Beckman Foundation Scholar Awards
Boston University and UROP are proud that it received a three-year Arnold & Mabel Beckman Foundation Scholars Program Award in 2011, which marked the fifth time that BU has received a Beckman Award. The current Beckman award has allowed six BU students to receive generous two-year Scholar awards to conduct independent research. Boston University was recently selected as a Finalist for the 2014 Beckman Scholars competition, and we hope to know if we have received a new award in early 2014. Two Beckman Scholars were selected in April 2013 and, if we our application is funded again, we will be selecting two new scholars in April 2014.
Each student named as a Beckman Scholar performs research part-time during two academic years and full-time over two summers. The Beckman Scholar Award consists of a stipend ($4000 per academic year, $6000 per summer), a travel and supplies allowance ($1600 per academic year, $850 per summer). The award also includes a trip to the Beckman Scholars Annual Research Symposium, held each summer in Irvine, CA, where each student will present his or her research to a group of Beckman scholars, mentors, scientists, and administrators. Competition for this award is open to Boston University sophomores who are US Citizens or Permanent Residents and who are majoring in Biology, BMB, Chemistry or Biomedical Engineering. For more information on the award and the application process, please click here.
The 2013 Beckman Scholars are pictured below.
| Audrey Lambert, a Biology major, will be performing research with Dr Thomas Gilmore in the Biology Department. Her project will involve developing methods for modiying the genetic make-up of simple marine organisms. A key scientific advance for understanding basic biological processes has been the ability to genetically alter model organisms, such as nematodes, fruit flies, and mice. The phylum Cnidaria includes approximately 10,000, mostly marine, basal organisms, including several that are of commercial importance or are under environmental insult, esp. corals. An emerging model organism for animals in this phylum (corals, anemones, jellyfish, hydra) is the starlet sea anemone Nematostella vectensis. This anemone is convenient because it is small, can be collected from natural estuarine sites, is easily maintained in the lab, has extensive regenerative properties, and has a complete genome sequence and extensive RNA expression data. Nevertheless, molecular genetic approaches to modify gene function are limited in this animal. Thus, a major goal of this project is to develop additional and improved methods for altering and introducing gene function in Nematostella. These techniques will then be used to study signaling pathways (e.g., the NF-κB pathway) and biological functions, and perhaps to develop biosensor or decorative animals. For example, one long-term goal may include developing transgenic N. vectensis as biological sensors for environmental factors such as pH, temperature, and salinity.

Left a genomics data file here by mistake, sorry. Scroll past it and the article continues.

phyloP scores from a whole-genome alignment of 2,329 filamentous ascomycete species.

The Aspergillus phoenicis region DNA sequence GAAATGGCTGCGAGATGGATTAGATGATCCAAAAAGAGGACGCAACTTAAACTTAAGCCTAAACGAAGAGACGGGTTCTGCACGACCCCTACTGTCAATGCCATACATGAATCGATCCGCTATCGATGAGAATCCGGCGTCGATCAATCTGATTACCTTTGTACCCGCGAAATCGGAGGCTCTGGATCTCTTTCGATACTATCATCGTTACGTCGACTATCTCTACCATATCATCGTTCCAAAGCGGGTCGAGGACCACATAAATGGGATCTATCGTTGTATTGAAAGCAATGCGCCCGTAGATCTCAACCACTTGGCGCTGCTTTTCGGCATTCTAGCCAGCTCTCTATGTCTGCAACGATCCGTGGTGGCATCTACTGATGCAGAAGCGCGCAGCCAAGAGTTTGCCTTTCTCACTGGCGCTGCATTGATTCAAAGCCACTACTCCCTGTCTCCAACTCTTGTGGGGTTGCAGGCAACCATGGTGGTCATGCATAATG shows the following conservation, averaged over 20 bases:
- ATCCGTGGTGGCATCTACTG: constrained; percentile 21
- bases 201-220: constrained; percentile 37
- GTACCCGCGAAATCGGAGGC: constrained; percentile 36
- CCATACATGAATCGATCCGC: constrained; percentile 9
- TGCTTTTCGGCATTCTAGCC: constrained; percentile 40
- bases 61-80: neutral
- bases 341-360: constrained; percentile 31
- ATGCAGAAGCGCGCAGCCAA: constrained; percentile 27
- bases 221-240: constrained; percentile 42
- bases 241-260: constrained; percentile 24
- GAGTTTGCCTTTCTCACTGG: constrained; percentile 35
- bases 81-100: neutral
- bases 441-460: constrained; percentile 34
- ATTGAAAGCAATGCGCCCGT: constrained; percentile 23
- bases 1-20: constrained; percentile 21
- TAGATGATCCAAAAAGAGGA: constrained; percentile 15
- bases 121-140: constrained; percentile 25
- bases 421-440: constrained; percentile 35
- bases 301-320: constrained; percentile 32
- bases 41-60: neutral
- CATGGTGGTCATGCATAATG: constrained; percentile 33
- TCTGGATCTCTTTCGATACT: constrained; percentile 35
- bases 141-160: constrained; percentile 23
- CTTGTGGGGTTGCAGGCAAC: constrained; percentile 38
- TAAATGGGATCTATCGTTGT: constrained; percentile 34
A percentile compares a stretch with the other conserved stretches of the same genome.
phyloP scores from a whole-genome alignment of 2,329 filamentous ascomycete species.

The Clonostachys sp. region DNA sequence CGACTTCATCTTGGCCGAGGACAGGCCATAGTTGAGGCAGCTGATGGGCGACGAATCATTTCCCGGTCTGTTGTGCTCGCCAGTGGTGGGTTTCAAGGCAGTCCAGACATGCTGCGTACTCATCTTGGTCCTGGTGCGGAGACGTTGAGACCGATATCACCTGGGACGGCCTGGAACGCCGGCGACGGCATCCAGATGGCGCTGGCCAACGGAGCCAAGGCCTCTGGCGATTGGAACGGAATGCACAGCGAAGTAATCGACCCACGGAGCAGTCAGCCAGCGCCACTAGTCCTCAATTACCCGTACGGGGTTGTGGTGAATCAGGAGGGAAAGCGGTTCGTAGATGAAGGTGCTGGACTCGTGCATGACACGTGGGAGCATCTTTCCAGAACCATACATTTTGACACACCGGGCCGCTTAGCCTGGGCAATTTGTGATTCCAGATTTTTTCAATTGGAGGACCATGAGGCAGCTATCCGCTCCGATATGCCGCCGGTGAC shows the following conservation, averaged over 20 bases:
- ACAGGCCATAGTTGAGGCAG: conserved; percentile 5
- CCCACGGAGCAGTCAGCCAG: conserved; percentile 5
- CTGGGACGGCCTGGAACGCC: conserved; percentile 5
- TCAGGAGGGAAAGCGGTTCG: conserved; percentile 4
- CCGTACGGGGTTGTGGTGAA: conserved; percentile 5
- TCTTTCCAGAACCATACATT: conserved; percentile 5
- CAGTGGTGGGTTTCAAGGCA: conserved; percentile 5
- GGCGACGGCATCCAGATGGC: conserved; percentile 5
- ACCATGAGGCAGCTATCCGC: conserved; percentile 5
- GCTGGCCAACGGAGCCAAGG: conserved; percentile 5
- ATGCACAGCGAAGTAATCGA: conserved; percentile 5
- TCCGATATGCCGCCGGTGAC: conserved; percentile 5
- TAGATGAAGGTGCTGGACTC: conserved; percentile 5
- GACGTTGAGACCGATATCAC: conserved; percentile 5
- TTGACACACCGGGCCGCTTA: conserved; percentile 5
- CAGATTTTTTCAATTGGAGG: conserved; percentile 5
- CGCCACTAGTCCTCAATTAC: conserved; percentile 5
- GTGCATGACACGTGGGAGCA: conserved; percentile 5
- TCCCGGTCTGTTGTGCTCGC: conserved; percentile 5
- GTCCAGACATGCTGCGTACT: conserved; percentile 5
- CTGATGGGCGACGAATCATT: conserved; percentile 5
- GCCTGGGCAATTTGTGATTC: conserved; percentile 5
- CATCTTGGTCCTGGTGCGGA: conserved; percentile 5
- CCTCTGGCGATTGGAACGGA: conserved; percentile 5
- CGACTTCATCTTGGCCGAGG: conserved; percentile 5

|Sarah Nocco is a Biology major who will be peforming research with Dr. Francisco Naya in the Biology Department. The Naya lab focuses on understanding molecular pathways that control muscle cell development and regeneration. There are currently no effective treatments for the various forms of muscular dystrophy. The main form of ‘treatment’ consists mainly of aiding patients in controlling the symptoms that accompany their disease. Skeletal muscle is one of the few mammalian tissues that has the capacity to regenerate, with new cells arising from muscle stem cells residing in proximity to mature muscle fibers. While many molecular pathways have been identified that regulate muscle regeneration, our understanding of this process is far from complete. Recently, it has been found that transcription factor MEF2A is a key player in the regulation of skeletal muscle regeneration after injury. Given the importance of MEF2A in muscle regeneration. The goal of Sarah’s project is to identify transcriptional enhancers that control the expression of Mef2a by performing deletion mutagenesis of the proximal promoter and analyzing the activity of these sequences using reporter gene assays both in vitro in an established muscle cell line and in vivo using a muscle regeneration model in mice. Overall, these studies will enable us to develop a more complete understanding of the pathways employed in skeletal muscle regeneration, which may have therapeutic relevance for human muscle degenerative diseases.
Information on past Beckman Scholars is available here.